Sever’s disease, known as calcaneal apophysitis, is the most common cause of heel pain in children. It’s a painful bone disorder created by inflammation of the growth plate in the heel, usually from muscle strain and repetitive stress. Sever’s Disease is very common in obese children and those who play lots of sports, and most commonly occurs during growth spurts in adolescence. For girls, this is usually between 8 and 13 years of age, and for boys, between 10 and 15.
The heel is especially susceptible to injury in children. The foot is one of the first parts of the body to grow to full size and the heel area is not very flexible. The growth plate is a soft area at the end of the heel bone where cartilage cells change into bone cells, and it eventually fuses with the heel bone.
During the early part of puberty, the heel bone sometimes grows faster than the leg muscles and the Achilles tendon, which attaches the calf to the heel bone. When this unequal growth occurs, the muscles and tendons become very tight, which makes the heel less flexible, placing a lot of stress on the growth plate. The Achilles tendon, when stretched too tightly, becomes swollen, tender, and painful where it attaches to the growth plate. This injury, a result of repetitive stress on the Achilles tendon, is Sever’s Disease.
If a child is active, doing a lot of running, jumping, and playing on hard surfaces, they can put a lot of stress on those too-short muscles and Achilles tendon, resulting in heel pain. Other factors which can contribute are:
- Long periods of standing which put constant pressure on the heel
- Pronated foot (a foot that rolls inward when walking). Pronation tightens and twists the Achilles tendon and pulls on the growth plate
- Flat feet or a high arch. This again cause the Achilles to be overstretched
- Short leg syndrome, in which one leg is shorter than the other. This causes the foot on the short leg to bend downward, putting stress on the Achilles
- Obesity – weight puts pressure on the growth plate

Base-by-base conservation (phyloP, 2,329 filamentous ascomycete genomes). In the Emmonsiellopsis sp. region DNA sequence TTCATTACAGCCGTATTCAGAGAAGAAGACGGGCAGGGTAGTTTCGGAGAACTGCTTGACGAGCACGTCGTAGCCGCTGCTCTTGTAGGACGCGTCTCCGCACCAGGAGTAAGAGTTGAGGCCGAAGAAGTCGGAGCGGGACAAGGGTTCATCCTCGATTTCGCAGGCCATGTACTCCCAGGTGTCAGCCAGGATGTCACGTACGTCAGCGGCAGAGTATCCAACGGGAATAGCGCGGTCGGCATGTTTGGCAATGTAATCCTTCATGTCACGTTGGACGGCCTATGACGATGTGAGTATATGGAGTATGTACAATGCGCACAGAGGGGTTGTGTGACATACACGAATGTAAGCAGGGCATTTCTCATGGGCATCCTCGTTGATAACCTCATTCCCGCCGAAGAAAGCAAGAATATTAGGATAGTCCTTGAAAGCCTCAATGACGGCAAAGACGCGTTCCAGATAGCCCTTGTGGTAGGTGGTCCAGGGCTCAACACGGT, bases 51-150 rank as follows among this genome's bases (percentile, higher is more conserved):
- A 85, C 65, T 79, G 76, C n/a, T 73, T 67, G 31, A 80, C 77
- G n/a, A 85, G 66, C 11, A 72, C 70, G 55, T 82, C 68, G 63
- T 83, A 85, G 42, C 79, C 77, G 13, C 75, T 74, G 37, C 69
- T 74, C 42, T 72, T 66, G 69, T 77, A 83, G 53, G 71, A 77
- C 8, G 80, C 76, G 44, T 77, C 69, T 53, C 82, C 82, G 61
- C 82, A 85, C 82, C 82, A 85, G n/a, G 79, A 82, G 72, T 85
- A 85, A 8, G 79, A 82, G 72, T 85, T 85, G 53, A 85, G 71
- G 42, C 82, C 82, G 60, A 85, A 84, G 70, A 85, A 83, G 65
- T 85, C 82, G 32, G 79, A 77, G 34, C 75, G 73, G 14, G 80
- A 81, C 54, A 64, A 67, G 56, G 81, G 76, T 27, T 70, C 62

Symptoms of Sever’s Disease
- Pain or tenderness in one or both heels. Pain is usually felt at the back of the heel, but may also be felt along the sides and bottom of the heel, all the way to the arch.
- Swelling and redness in the heel
- Feet are stiff upon waking
- Difficulty walking or running
- Child may walk on tiptoes or with a limp to avoid putting pressure on the heel
- Pain may increase with activity
To relieve symptoms
- Rest to relieve pain
- Curtail athletic activities
- Wear athletic shoes that fit properly and provide cushioning
- Ice and elevate the sore foot to reduce swelling
- Stretching exercises for the heel and hamstring
- No high heeled shoes
- Over the counter pain medicine (check with your doctor first)
- If symptoms are caused by obesity, a weight management plan
Sever’s Disease fortunately is a temporary condition. With proper care and treatment, symptoms will usually go away within 2-8 weeks, and it will have no long term consequences. If the condition recurs due to the child having a pronated foot, or a flat or high arch, your podiatrist may recommend custom orthotics to position the foot correctly inside the shoe and reduce stress on the heel.
The risk of recurrence of Sever’s Disease diminishes with age, and as a rule won’t occur after the age of 15. By that time, foot growth is complete and the growth plate has fused to the rest of the heel bone.